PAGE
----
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Rafael Nadal shows stomach for Wimbledon fight but injury may curtail final push

Rafael Nadal shows stomach for Wimbledon fight but injury may curtail final push

Having had it numbed by injections to pave the way for his French Open win, he targeted a different approach to get himself ready for Wimbledon.

The foot will always be an issue, a chronic problem which he will have to constantly manage for the rest of his career, but there was confidence it was not sufficiently problematic to derail his SW19 ambitions at any point.

Instead, an abdominal injury might prove to be his undoing. He has had the area taped up for a while now, but it required off-court medical treatment during his five-set win over Taylor Fritz yesterday, with his family and team imploring he quit the match.

Most other players would have thrown in the towel, and Nadal might still be forced to do so. He has 24 hours in which to recover to face Nick Kyrgios in a potentially blockbuster semi-final.

Rafael Nadal sported strapping on his stomach during a gruelling five-set win over Taylor Fritz

/ AP

But the reality is that, as the Spaniard packed up at Wimbledon last night, he genuinely had no idea whether he would be able to take to the court to face the Australian.

“I don’t know,” he said of the chance of winning his fitness battle. “Honestly, I can’t give you a clear answer because, if I gave you a clear answer and tomorrow another thing happens, I will be a liar.

“I don’t have a decision. I need to know different opinions and I need to check everything the proper way. That is something more important than winning Wimbledon, that is health.”

Were it not Wimbledon, Nadal might well have packed up already. The clean sweep of Grand Slams in 2022 remains on the cards, so too the threat he might do some lasting damage to his ailing body.

During the match, he was given anti-inflammatories and an analgesic to enable him to carry on the match, while the physio treated the muscle but was unable to do much to dull the pain and discomfort.

Nadal admitted he had toyed with quitting, but said: “I just wanted to give myself a chance. Not easy to leave the tournament. Not easy to leave Wimbledon, even if the pain was hard. I wanted to finish. That’s what I did. I fought. I’m proud about the fighting spirit and the way that I managed to be competitive under those conditions.”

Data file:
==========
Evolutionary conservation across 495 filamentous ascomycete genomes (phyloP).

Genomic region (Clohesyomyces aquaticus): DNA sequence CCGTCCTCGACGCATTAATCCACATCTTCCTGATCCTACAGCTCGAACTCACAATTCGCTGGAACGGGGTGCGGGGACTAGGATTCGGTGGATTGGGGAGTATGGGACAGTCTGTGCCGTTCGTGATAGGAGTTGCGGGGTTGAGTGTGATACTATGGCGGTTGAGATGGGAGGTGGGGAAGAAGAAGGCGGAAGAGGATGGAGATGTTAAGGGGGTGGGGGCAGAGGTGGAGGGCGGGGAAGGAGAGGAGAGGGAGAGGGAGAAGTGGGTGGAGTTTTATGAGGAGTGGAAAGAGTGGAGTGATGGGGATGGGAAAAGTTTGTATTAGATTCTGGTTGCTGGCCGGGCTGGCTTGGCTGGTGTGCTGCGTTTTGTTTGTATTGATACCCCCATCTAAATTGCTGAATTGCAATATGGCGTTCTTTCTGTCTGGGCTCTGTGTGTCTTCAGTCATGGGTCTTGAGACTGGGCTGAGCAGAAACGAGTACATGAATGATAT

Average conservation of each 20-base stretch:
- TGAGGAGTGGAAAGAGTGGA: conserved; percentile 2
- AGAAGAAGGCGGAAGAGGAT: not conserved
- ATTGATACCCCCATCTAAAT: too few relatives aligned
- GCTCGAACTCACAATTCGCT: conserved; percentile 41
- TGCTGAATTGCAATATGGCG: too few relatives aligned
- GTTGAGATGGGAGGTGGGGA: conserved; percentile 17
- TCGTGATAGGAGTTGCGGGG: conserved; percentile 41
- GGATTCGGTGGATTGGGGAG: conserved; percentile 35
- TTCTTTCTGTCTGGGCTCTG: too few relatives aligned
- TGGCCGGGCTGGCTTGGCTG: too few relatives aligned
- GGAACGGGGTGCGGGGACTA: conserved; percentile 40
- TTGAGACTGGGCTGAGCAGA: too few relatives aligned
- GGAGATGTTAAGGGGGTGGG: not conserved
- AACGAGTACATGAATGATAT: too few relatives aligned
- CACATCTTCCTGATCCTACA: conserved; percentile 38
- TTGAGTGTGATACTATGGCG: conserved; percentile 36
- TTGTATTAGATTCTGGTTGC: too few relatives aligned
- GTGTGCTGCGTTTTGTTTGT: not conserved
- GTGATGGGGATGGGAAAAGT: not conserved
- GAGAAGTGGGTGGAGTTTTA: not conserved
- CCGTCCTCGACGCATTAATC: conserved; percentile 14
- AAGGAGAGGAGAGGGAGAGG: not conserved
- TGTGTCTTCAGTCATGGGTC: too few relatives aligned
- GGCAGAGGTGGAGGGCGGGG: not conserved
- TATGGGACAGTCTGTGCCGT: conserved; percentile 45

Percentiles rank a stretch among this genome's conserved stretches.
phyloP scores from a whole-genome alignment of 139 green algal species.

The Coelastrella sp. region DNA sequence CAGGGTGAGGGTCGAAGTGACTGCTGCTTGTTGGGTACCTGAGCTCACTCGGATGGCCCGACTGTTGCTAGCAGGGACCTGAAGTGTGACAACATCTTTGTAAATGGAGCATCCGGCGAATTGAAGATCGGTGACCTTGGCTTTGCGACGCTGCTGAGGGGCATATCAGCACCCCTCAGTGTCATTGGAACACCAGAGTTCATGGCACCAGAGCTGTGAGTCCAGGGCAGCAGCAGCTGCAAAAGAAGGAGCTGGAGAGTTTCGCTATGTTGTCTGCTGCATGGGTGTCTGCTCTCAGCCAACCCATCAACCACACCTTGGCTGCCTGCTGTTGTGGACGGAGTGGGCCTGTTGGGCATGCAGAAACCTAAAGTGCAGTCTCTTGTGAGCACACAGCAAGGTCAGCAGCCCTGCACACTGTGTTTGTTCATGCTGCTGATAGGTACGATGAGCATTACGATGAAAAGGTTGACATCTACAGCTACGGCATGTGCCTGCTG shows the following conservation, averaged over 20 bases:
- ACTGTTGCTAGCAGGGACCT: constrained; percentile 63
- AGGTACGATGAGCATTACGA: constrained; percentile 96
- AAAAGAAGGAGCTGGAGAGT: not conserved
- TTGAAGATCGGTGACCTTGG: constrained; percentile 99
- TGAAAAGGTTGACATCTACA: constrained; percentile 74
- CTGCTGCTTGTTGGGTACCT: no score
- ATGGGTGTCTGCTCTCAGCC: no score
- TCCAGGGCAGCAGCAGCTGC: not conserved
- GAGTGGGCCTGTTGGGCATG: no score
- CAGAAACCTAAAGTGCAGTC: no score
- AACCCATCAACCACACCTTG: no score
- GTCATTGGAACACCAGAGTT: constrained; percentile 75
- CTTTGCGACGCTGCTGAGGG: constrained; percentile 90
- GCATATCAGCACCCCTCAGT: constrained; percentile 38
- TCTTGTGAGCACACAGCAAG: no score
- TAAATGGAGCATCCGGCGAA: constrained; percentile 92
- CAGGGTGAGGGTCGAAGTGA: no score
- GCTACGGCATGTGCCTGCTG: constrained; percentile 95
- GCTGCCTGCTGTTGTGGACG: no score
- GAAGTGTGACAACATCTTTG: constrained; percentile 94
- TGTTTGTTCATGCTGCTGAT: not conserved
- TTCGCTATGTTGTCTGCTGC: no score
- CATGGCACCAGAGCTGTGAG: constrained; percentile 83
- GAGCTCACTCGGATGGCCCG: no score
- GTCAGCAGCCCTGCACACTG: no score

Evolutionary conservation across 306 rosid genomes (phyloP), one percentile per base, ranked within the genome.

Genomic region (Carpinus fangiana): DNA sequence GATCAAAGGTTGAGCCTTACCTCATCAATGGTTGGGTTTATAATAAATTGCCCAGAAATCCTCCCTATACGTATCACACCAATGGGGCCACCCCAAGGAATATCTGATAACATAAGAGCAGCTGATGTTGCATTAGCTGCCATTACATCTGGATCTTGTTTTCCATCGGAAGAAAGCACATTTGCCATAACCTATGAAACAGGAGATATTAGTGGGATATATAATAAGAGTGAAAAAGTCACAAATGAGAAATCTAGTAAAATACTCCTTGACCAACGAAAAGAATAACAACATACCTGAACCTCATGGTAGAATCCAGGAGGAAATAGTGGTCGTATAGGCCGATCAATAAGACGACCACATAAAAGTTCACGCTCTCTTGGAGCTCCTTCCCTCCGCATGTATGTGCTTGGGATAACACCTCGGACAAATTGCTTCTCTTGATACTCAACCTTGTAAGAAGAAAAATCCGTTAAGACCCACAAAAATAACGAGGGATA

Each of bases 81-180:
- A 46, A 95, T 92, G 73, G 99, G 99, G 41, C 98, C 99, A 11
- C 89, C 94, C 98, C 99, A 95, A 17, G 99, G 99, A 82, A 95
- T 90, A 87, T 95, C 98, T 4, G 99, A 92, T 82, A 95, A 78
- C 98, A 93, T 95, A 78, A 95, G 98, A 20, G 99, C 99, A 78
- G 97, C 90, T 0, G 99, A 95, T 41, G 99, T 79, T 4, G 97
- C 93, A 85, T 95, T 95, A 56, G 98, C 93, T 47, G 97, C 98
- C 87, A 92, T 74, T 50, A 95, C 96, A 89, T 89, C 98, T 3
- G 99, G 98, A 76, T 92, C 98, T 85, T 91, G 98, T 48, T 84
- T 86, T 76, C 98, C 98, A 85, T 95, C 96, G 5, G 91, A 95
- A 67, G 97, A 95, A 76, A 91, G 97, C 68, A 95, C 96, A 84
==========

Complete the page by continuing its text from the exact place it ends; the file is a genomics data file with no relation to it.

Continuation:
Today, Nadal will have tests carried out on the injury but he was still planning a practice session this afternoon. He was adamant his groundstrokes were not hugely curtailed by the problem against Fritz, but serving remains an issue and he was forced to adapt his style in answer to the pain he was feeling on court.

Such is the 36-year-old’s fighting spirit, he looks likelier to start the match against Kygrios than not but, if he does, there will still be questions over how the body holds up.

It would be a shame for them not to meet at Wimbledon, the scene of two of their memorable matches. It was here that a teenage Kyrgios knocked out Nadal in the fourth round and where Nadal got his revenge five years later.

Kyrgios slightly overplayed the hype by predicting it would “probably be the most-watched match of all time” and yet it is a tantalisingly prospect.

Looking ahead to that match-up, Kyrgios said: “It would be pretty special to play Rafa here. We’ve had some absolute battles on that Centre Court. He’s won one against me, and I’ve won one against him. I feel like that would be a mouth-watering kind of encounter for everyone around the world.”

Unlike with Nadal, Kyrgios’s obstacles to get to this point have been more mental than physical. After his straight-sets win over Cristian Garin, he spoke openly about his past mental-health issues.

He talked of “dark thoughts” and “self-harm” and how he had come close to walking away from tennis altogether.

“There was a point where I was almost done with the sport,” he said. “I posted this year about the kind of mental state I was in in 2019 when I was at the Australian Open, with self-harm and suicidal thoughts and stuff.

“To be a semi-finalist at Wimbledon, it’s a special accomplishment. If you asked anyone if I was able to do that the last couple of years, I think everyone would have probably said, ‘no, he doesn’t have the mental capacity, he doesn’t have the fitness capacity, he doesn’t have the discipline’.

“I almost started doubting myself, with all that traffic coming in and out of my mind.”

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